A few years ago I bought a huge Steinway and Sons concert grand piano — a model D. I had it in my old apartment in Manhattan for a few years, and when I first met Dee, she came over and played it. It was the best the piano had ever sounded. They say that pianos become better when they’re played by good pianists. Ever since Dee touched that piano, I swore it sounded better. She loved the piano and is one of the only people I met who could really appreciate it as an instrument and use it for all it’s worth. I moved to a new apartment that’s much better for living, but not as good for 9 foot pianos. It’s a skyscraper and we couldn’t get a crane high enough to lift the piano in. So I asked Dee if she wanted to keep the piano in her house in Cleveland. She said yes, and that’s how she began writing the new songs that would become Regifted Light. I actually traveled to Cleveland before we recorded Regifted Light to record my own piano album called 55 Cadillac. It was obvious that the time the piano spent at Dee’s was worthwhile. It sounded better than ever — new pianos need time to settle into themselves — it takes a few years. But nothing helps a piano more than being played by someone who loves it. Dee really took the piano under her wing and it returned her love with the best sounds it has to offer.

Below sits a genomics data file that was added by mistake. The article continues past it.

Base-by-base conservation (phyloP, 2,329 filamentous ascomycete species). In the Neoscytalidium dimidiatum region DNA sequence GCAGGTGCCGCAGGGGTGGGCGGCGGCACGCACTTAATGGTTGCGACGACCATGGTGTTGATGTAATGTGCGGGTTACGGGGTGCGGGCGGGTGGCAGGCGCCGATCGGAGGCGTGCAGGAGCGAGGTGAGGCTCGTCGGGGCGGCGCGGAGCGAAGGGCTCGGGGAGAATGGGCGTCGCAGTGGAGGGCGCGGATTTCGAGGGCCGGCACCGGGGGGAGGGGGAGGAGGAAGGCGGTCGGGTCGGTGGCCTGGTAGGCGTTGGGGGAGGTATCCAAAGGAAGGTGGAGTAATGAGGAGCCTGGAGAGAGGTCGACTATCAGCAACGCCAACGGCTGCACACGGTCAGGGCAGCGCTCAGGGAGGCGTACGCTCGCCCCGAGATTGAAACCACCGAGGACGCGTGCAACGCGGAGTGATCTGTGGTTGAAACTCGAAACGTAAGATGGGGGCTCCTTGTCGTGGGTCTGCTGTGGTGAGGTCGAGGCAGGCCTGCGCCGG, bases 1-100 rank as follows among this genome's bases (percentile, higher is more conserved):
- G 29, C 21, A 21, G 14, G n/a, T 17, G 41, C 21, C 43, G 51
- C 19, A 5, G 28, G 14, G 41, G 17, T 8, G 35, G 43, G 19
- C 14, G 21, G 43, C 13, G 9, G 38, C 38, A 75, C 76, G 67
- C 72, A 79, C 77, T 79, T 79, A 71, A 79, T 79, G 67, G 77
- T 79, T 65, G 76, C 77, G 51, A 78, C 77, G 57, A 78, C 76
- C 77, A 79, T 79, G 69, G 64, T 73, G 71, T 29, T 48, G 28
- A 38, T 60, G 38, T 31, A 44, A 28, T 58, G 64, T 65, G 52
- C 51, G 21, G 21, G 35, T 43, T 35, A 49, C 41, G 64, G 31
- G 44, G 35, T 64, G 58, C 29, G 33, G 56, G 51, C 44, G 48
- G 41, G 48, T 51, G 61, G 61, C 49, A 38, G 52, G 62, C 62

Our approach to recording was to capture the sound of Dee’s room — where the piano lives. We had the option of taking the piano to a professional recording studio, but instead opted to bring the studio to Dee’s house. We set up a ProTools computer rig upstairs and ran all the cables down to the various rooms. We had mics in the kitchen for the brass and wood wind instruments. We had mics in the living room for the drums and percussion. And of course we had mics in the dining room for the piano, cello, organ, and Dee’s vocals. We wanted it to sound to the listener the way it sounded in that room — we wanted it to have a lot of atmosphere, tension, and presence. I’ve never made a record like this one — it has so much personality — it feels very exposed. Dee is strong enough to record this way. She only had to do a couple takes of each song. Amazing consistency — a real master musician. It was a dream come true to make this album with her. I’m extraordinarily grateful for the experience, but even more grateful for the music she created.

January 2011

All photos taken by Jon Steinmeir during the recording sessions in January 2010, in Cleveland, Ohio.

The making of Regifted Light

release date: 22/3/2011

label: Drag City

catalog number: DC462

media: LP, CD, MP3, Flac

order now at Drag City

For sample tracks, video clip and more info on the album, see
Regifted Light